CREATION Texts and Program Notes (PDF, Word, Pages)

CREATION Press Kit: Includes the CREATION image in various file formats. May be freely used in creating concert programs, posters, advertising, etc.

CREATION Images Press Kit

CREATION Slides: 14 JPG images: pre-show, all 12 movements, and post-show, to help your audience engage with the visual art and its meaning. (Also helpful for audiences to know which movement they’re hearing, since several movements are continuous without a pause in between.) Available in HD or 4K resolution.

CREATION Slides - HD ResolutionCREATION Slides - 4K Resolution

Festival Performances

NY Premiere, Lincoln Center (Geffen Hall), April 8, 2024, conducted by Dr. Warren Cook, with the composer present. Festival Performance, open to singers and choirs to join! Contact Manhattan Concert Productions for more information.

– Rivertree Singers and Friends Festival (Greenville, SC), June 8, 2024, conducted by Dr. Warren Cook, with the composer present. See Rivertree Singers website for more information or register for the festival.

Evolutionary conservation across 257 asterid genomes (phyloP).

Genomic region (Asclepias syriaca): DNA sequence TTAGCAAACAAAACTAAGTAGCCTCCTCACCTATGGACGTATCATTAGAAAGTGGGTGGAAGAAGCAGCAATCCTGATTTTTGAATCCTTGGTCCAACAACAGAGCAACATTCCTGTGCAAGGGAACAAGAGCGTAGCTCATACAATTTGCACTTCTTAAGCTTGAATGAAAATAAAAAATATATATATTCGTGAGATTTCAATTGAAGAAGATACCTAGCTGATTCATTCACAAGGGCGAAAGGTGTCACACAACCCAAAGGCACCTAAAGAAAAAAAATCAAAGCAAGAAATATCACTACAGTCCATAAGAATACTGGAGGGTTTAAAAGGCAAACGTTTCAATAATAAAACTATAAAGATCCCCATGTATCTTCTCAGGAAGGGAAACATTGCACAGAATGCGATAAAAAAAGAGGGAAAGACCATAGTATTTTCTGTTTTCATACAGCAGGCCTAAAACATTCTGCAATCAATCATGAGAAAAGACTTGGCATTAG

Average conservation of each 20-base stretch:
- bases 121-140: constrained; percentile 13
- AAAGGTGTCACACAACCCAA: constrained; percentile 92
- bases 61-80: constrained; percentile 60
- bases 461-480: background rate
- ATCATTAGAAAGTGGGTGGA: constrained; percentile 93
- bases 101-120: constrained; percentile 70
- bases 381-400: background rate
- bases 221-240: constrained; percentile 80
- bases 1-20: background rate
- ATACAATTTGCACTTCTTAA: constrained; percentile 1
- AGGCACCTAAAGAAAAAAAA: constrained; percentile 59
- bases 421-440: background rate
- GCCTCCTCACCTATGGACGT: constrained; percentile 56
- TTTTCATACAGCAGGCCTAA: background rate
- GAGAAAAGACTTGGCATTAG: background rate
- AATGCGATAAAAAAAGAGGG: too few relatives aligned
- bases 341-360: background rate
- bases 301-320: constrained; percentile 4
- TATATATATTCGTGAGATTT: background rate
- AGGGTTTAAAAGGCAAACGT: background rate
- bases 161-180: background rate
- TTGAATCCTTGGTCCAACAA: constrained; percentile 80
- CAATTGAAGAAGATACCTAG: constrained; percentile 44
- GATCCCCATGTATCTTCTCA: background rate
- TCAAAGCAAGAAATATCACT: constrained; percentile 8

-Festival performance in Fort Lauderdale, FL (at Coral Ridge Presbyterian Church) with Dr. Pearl Shangkuan conducting and composer present, January 2025.

London/Cambridge Premiere mid/late June 2025 with Vox Anima London, in iconic Ely Cathedral, with Dr. James Meaders conducting; with composer present and hosting the first international Ness Beck Composers’ Workshop in the days leading up to the festival.


Full Orchestra Version: 

(Can be performed with as little as,, 3 Perc, Keyboard, Harp, Strings)

Fl 1, 2 (doubling on Piccolo, Alto Flute, and Soprano Tin Whistles in C and D)
Oboe 1, 2 (one doubling on English Horn if Duduk not available)
Duduk (optional, movements 2, 3, 7)
Bb Clarinet 1, 2
Bassoon 1, 2

Horns (2 or 4 depending on size of choir)
Bb Trumpet 1, 2
Trombone 1, 2
Bass Trombone, Tuba

Percussion (3 players); Extra Percussion (optional): three choir members may play handheld percussion (Cabasa, Guiro, and Cowbell) in movements 4 and 12. 

Digital Keyboard (uses standard available sounds, movements 3, 5, 6, 7, 8, 9, 12)

Handbell Ensemble (optional) (8-9 players, in movements 1, 3, 7, 10, 12)